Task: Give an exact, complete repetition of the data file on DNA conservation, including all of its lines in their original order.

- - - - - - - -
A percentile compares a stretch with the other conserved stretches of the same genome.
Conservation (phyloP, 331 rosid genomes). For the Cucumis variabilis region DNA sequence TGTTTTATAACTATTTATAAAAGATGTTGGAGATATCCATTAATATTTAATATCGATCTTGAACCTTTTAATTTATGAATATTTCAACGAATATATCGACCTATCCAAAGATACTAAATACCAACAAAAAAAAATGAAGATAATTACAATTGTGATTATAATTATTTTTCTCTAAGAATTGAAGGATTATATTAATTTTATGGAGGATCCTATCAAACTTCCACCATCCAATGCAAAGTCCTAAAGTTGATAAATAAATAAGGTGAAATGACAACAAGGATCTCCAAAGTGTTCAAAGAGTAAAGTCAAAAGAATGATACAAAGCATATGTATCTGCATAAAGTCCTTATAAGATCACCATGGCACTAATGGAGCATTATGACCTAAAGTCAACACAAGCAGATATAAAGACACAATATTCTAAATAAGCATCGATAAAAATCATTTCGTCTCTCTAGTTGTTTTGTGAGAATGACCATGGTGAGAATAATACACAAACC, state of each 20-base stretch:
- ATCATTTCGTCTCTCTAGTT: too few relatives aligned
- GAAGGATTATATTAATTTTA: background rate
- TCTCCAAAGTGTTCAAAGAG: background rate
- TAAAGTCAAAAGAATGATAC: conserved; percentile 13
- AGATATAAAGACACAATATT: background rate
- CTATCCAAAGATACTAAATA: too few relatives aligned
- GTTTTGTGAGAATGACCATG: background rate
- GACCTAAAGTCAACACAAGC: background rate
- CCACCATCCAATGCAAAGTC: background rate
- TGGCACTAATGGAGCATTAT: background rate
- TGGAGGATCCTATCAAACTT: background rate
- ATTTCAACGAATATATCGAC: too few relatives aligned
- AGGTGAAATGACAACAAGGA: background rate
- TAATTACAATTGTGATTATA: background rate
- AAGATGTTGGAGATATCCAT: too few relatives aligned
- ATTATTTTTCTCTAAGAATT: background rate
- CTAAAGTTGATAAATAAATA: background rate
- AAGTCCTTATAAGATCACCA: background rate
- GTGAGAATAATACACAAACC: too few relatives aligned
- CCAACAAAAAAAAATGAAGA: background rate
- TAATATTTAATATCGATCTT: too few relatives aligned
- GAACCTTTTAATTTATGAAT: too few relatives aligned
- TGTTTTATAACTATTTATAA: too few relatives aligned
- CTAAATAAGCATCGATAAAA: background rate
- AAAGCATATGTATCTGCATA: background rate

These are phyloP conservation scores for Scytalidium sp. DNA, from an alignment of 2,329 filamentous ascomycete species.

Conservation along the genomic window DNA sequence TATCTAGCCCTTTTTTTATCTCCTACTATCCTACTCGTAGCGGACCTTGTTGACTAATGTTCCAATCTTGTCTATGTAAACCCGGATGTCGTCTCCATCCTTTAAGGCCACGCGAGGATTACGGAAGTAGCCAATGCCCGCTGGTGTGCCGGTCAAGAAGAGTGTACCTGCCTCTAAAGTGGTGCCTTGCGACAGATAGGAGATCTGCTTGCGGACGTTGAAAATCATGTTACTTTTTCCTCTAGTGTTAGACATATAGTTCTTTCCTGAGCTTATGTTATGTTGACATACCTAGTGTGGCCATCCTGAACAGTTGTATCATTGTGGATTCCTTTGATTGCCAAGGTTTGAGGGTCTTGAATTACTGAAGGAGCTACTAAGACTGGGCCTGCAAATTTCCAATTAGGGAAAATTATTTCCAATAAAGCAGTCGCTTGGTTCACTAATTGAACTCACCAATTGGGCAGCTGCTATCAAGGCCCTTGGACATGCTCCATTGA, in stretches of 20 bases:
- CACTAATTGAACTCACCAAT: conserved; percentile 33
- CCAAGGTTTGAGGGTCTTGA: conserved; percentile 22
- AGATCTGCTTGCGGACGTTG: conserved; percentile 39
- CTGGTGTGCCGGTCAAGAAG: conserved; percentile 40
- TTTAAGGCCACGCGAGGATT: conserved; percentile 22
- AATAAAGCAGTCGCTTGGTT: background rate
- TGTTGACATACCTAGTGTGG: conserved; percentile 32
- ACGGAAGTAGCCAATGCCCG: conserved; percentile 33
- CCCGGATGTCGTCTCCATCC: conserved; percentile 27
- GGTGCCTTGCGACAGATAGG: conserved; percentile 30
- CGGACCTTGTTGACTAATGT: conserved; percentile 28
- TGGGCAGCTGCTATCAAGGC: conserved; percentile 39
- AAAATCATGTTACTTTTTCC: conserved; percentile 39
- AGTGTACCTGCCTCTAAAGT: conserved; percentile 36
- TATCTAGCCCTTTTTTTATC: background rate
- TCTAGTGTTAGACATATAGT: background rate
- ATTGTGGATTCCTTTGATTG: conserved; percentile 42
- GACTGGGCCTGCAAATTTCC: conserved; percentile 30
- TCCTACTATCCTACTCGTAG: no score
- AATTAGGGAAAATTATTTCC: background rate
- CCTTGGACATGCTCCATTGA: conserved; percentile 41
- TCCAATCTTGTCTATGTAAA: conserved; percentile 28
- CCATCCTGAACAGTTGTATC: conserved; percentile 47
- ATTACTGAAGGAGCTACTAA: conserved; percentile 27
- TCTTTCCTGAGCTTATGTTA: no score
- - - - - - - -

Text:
A percentile compares a stretch with the other conserved stretches of the same genome.
Conservation (phyloP, 331 rosid genomes). For the Cucumis variabilis region DNA sequence TGTTTTATAACTATTTATAAAAGATGTTGGAGATATCCATTAATATTTAATATCGATCTTGAACCTTTTAATTTATGAATATTTCAACGAATATATCGACCTATCCAAAGATACTAAATACCAACAAAAAAAAATGAAGATAATTACAATTGTGATTATAATTATTTTTCTCTAAGAATTGAAGGATTATATTAATTTTATGGAGGATCCTATCAAACTTCCACCATCCAATGCAAAGTCCTAAAGTTGATAAATAAATAAGGTGAAATGACAACAAGGATCTCCAAAGTGTTCAAAGAGTAAAGTCAAAAGAATGATACAAAGCATATGTATCTGCATAAAGTCCTTATAAGATCACCATGGCACTAATGGAGCATTATGACCTAAAGTCAACACAAGCAGATATAAAGACACAATATTCTAAATAAGCATCGATAAAAATCATTTCGTCTCTCTAGTTGTTTTGTGAGAATGACCATGGTGAGAATAATACACAAACC, state of each 20-base stretch:
- ATCATTTCGTCTCTCTAGTT: too few relatives aligned
- GAAGGATTATATTAATTTTA: background rate
- TCTCCAAAGTGTTCAAAGAG: background rate
- TAAAGTCAAAAGAATGATAC: conserved; percentile 13
- AGATATAAAGACACAATATT: background rate
- CTATCCAAAGATACTAAATA: too few relatives aligned
- GTTTTGTGAGAATGACCATG: background rate
- GACCTAAAGTCAACACAAGC: background rate
- CCACCATCCAATGCAAAGTC: background rate
- TGGCACTAATGGAGCATTAT: background rate
- TGGAGGATCCTATCAAACTT: background rate
- ATTTCAACGAATATATCGAC: too few relatives aligned
- AGGTGAAATGACAACAAGGA: background rate
- TAATTACAATTGTGATTATA: background rate
- AAGATGTTGGAGATATCCAT: too few relatives aligned
- ATTATTTTTCTCTAAGAATT: background rate
- CTAAAGTTGATAAATAAATA: background rate
- AAGTCCTTATAAGATCACCA: background rate
- GTGAGAATAATACACAAACC: too few relatives aligned
- CCAACAAAAAAAAATGAAGA: background rate
- TAATATTTAATATCGATCTT: too few relatives aligned
- GAACCTTTTAATTTATGAAT: too few relatives aligned
- TGTTTTATAACTATTTATAA: too few relatives aligned
- CTAAATAAGCATCGATAAAA: background rate
- AAAGCATATGTATCTGCATA: background rate

These are phyloP conservation scores for Scytalidium sp. DNA, from an alignment of 2,329 filamentous ascomycete species.

Conservation along the genomic window DNA sequence TATCTAGCCCTTTTTTTATCTCCTACTATCCTACTCGTAGCGGACCTTGTTGACTAATGTTCCAATCTTGTCTATGTAAACCCGGATGTCGTCTCCATCCTTTAAGGCCACGCGAGGATTACGGAAGTAGCCAATGCCCGCTGGTGTGCCGGTCAAGAAGAGTGTACCTGCCTCTAAAGTGGTGCCTTGCGACAGATAGGAGATCTGCTTGCGGACGTTGAAAATCATGTTACTTTTTCCTCTAGTGTTAGACATATAGTTCTTTCCTGAGCTTATGTTATGTTGACATACCTAGTGTGGCCATCCTGAACAGTTGTATCATTGTGGATTCCTTTGATTGCCAAGGTTTGAGGGTCTTGAATTACTGAAGGAGCTACTAAGACTGGGCCTGCAAATTTCCAATTAGGGAAAATTATTTCCAATAAAGCAGTCGCTTGGTTCACTAATTGAACTCACCAATTGGGCAGCTGCTATCAAGGCCCTTGGACATGCTCCATTGA, in stretches of 20 bases:
- CACTAATTGAACTCACCAAT: conserved; percentile 33
- CCAAGGTTTGAGGGTCTTGA: conserved; percentile 22
- AGATCTGCTTGCGGACGTTG: conserved; percentile 39
- CTGGTGTGCCGGTCAAGAAG: conserved; percentile 40
- TTTAAGGCCACGCGAGGATT: conserved; percentile 22
- AATAAAGCAGTCGCTTGGTT: background rate
- TGTTGACATACCTAGTGTGG: conserved; percentile 32
- ACGGAAGTAGCCAATGCCCG: conserved; percentile 33
- CCCGGATGTCGTCTCCATCC: conserved; percentile 27
- GGTGCCTTGCGACAGATAGG: conserved; percentile 30
- CGGACCTTGTTGACTAATGT: conserved; percentile 28
- TGGGCAGCTGCTATCAAGGC: conserved; percentile 39
- AAAATCATGTTACTTTTTCC: conserved; percentile 39
- AGTGTACCTGCCTCTAAAGT: conserved; percentile 36
- TATCTAGCCCTTTTTTTATC: background rate
- TCTAGTGTTAGACATATAGT: background rate
- ATTGTGGATTCCTTTGATTG: conserved; percentile 42
- GACTGGGCCTGCAAATTTCC: conserved; percentile 30
- TCCTACTATCCTACTCGTAG: no score
- AATTAGGGAAAATTATTTCC: background rate
- CCTTGGACATGCTCCATTGA: conserved; percentile 41
- TCCAATCTTGTCTATGTAAA: conserved; percentile 28
- CCATCCTGAACAGTTGTATC: conserved; percentile 47
- ATTACTGAAGGAGCTACTAA: conserved; percentile 27
- TCTTTCCTGAGCTTATGTTA: no score